After Unit 1, I now understand the importance of having a good dose of healthy skepticism when it comes to what one reads or sees. Whether it be on social media or during research, you can never go wrong with asking questions about the source of the information. Look at who is publishing the information and ask yourself if they have the relevant qualifications to be making such claims. For my research topic, called the origins and validity of the Myers Briggs Type Indicator Personality Test (MBTI), I almost chose one source until I researched who published it. The person did not have any qualifications to my knowledge about the topic. 

Another observation I have made is the importance of GAP – genre, audience, and purpose. This idea of GAP has kept me rooted, meaning it has guided my focus as to what I am researching. Without this foundation, I would be directionless because I would not fully comprehend the purposes and goals of my work. 

Fact checking, an important aspect of information literacy, is another important concept that I have found useful for my research topic. Just recently on one of those assignments, where we had to turn in a social media post from somebody on the related topic, I fact checked what he said. He said that the MBTI does not claim to make predictions of the future. And he was right, I checked the official MBTI website and they explained that their test results are descriptive not predictive.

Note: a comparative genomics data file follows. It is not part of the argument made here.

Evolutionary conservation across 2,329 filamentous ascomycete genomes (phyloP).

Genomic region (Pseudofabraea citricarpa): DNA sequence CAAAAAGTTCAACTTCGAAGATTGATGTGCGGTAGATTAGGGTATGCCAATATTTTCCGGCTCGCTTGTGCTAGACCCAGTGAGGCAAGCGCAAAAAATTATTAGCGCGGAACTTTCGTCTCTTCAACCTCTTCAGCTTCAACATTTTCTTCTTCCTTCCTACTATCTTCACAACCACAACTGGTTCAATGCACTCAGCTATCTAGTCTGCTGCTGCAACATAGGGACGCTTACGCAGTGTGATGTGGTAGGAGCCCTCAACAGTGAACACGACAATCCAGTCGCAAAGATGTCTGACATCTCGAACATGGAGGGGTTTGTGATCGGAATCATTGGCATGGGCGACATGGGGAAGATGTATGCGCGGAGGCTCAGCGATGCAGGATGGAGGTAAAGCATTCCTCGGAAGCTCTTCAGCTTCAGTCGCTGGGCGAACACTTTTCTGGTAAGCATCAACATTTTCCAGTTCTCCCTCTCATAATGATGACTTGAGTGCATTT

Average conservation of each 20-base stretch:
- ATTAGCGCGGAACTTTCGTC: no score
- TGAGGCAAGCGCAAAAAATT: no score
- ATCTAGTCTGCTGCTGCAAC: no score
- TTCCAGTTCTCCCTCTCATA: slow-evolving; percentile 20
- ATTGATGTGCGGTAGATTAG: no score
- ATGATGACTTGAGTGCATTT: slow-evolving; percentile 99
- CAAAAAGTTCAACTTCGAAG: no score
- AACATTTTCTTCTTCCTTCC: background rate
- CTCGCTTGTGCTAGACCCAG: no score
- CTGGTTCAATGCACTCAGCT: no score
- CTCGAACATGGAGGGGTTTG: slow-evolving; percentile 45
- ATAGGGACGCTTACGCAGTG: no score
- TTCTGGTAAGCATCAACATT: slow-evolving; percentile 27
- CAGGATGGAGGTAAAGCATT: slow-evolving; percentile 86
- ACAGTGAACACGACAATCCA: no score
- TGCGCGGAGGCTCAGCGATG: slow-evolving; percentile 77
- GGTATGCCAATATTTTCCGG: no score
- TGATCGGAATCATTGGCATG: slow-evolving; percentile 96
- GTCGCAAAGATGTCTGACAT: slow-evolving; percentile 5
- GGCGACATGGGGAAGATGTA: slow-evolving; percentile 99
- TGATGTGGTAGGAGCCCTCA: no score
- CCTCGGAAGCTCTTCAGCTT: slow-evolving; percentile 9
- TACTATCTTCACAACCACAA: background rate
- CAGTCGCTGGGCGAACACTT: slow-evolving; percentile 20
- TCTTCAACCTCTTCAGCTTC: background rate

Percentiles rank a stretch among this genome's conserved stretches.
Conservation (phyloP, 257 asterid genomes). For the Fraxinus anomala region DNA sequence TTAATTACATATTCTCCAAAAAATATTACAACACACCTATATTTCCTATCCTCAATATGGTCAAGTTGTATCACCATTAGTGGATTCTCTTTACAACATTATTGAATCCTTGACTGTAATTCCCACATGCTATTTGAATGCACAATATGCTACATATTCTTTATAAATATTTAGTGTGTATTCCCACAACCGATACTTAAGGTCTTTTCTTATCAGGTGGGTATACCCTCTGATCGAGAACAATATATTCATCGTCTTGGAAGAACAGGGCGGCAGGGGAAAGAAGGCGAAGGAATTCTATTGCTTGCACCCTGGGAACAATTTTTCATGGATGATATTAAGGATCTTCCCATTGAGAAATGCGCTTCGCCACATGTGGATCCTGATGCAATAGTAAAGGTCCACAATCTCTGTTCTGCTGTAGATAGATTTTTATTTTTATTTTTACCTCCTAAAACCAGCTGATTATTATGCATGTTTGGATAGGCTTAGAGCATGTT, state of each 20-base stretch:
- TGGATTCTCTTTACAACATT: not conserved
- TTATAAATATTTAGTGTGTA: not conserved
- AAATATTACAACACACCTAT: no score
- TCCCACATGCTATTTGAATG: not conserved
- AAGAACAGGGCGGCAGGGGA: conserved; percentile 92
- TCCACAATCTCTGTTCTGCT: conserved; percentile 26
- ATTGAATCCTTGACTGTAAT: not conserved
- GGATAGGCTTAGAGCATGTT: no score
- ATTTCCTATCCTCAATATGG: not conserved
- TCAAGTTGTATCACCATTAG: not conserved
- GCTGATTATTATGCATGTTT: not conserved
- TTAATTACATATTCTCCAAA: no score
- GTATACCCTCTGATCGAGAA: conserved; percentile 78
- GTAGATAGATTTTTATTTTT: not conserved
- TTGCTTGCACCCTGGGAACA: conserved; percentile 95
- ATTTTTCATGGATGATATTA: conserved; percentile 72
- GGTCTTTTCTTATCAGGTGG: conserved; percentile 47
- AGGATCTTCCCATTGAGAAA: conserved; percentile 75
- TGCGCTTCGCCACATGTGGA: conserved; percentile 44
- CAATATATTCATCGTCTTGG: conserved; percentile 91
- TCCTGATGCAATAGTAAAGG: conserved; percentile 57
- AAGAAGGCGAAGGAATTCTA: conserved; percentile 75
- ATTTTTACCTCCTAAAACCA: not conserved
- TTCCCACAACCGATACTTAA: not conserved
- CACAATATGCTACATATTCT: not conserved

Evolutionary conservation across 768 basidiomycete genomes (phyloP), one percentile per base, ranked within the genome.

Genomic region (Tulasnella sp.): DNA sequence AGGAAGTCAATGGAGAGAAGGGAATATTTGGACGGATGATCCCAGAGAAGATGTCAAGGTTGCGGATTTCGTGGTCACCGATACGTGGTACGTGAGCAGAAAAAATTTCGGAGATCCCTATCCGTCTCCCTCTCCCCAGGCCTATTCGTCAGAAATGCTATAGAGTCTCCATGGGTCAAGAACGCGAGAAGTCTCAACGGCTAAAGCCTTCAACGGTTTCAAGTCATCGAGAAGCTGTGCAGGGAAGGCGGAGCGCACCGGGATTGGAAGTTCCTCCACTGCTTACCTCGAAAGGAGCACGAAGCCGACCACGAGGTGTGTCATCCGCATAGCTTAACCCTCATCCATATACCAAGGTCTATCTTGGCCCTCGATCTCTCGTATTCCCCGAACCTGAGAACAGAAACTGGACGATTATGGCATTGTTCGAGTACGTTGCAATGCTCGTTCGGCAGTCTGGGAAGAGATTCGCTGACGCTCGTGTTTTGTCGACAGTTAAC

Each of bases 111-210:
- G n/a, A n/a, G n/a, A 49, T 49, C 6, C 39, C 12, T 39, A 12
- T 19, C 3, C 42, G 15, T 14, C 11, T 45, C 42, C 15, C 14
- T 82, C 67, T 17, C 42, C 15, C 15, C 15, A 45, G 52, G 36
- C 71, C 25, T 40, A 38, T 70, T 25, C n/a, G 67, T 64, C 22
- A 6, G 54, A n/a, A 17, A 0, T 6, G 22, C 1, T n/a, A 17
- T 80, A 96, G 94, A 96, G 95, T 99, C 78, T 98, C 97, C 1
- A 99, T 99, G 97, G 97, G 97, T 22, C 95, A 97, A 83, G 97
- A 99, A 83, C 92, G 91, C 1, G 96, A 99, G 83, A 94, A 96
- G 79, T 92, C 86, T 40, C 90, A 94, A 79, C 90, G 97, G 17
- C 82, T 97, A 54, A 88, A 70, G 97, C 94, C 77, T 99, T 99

Lastly, I have learned the significance of visual rhetoric. This week we had an assignment involving Silver from Ted Talk, who talked about what he believes is one of the main causes of racism: a lack of interaction between different ethnicities. He used charts and images to help explain his analysis. Likewise, the visual rhetoric you find while researching may help you to better comprehend the topics you are researching. Therefore, I recommend that you pay attention to the pictures, charts, and graphs.